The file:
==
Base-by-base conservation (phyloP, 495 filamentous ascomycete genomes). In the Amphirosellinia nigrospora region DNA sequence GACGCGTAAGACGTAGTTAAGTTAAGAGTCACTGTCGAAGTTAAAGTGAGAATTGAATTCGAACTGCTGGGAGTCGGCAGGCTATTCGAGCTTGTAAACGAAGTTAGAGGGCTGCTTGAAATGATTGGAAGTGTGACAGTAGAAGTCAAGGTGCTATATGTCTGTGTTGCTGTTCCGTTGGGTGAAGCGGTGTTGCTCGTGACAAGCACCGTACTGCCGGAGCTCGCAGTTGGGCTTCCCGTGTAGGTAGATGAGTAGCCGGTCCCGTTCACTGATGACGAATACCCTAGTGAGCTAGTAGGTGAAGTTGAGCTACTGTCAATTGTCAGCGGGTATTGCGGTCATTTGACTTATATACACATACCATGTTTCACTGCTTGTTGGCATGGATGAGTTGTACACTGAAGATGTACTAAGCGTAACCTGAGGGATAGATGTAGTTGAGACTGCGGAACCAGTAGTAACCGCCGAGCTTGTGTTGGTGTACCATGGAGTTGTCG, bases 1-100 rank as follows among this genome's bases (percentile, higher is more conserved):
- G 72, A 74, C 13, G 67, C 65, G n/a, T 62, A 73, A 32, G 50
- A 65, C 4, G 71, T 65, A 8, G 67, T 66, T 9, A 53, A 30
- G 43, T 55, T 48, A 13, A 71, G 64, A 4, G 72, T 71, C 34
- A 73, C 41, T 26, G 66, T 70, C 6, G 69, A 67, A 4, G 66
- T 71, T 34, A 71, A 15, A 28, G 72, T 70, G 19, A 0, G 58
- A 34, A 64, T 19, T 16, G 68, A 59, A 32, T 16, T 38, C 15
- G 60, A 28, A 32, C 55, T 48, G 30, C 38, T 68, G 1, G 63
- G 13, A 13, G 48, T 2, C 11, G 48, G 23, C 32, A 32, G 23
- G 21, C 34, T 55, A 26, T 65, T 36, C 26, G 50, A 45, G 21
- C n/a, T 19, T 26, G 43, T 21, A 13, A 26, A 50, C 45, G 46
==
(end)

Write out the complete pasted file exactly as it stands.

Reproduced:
Base-by-base conservation (phyloP, 495 filamentous ascomycete genomes). In the Amphirosellinia nigrospora region DNA sequence GACGCGTAAGACGTAGTTAAGTTAAGAGTCACTGTCGAAGTTAAAGTGAGAATTGAATTCGAACTGCTGGGAGTCGGCAGGCTATTCGAGCTTGTAAACGAAGTTAGAGGGCTGCTTGAAATGATTGGAAGTGTGACAGTAGAAGTCAAGGTGCTATATGTCTGTGTTGCTGTTCCGTTGGGTGAAGCGGTGTTGCTCGTGACAAGCACCGTACTGCCGGAGCTCGCAGTTGGGCTTCCCGTGTAGGTAGATGAGTAGCCGGTCCCGTTCACTGATGACGAATACCCTAGTGAGCTAGTAGGTGAAGTTGAGCTACTGTCAATTGTCAGCGGGTATTGCGGTCATTTGACTTATATACACATACCATGTTTCACTGCTTGTTGGCATGGATGAGTTGTACACTGAAGATGTACTAAGCGTAACCTGAGGGATAGATGTAGTTGAGACTGCGGAACCAGTAGTAACCGCCGAGCTTGTGTTGGTGTACCATGGAGTTGTCG, bases 1-100 rank as follows among this genome's bases (percentile, higher is more conserved):
- G 72, A 74, C 13, G 67, C 65, G n/a, T 62, A 73, A 32, G 50
- A 65, C 4, G 71, T 65, A 8, G 67, T 66, T 9, A 53, A 30
- G 43, T 55, T 48, A 13, A 71, G 64, A 4, G 72, T 71, C 34
- A 73, C 41, T 26, G 66, T 70, C 6, G 69, A 67, A 4, G 66
- T 71, T 34, A 71, A 15, A 28, G 72, T 70, G 19, A 0, G 58
- A 34, A 64, T 19, T 16, G 68, A 59, A 32, T 16, T 38, C 15
- G 60, A 28, A 32, C 55, T 48, G 30, C 38, T 68, G 1, G 63
- G 13, A 13, G 48, T 2, C 11, G 48, G 23, C 32, A 32, G 23
- G 21, C 34, T 55, A 26, T 65, T 36, C 26, G 50, A 45, G 21
- C n/a, T 19, T 26, G 43, T 21, A 13, A 26, A 50, C 45, G 46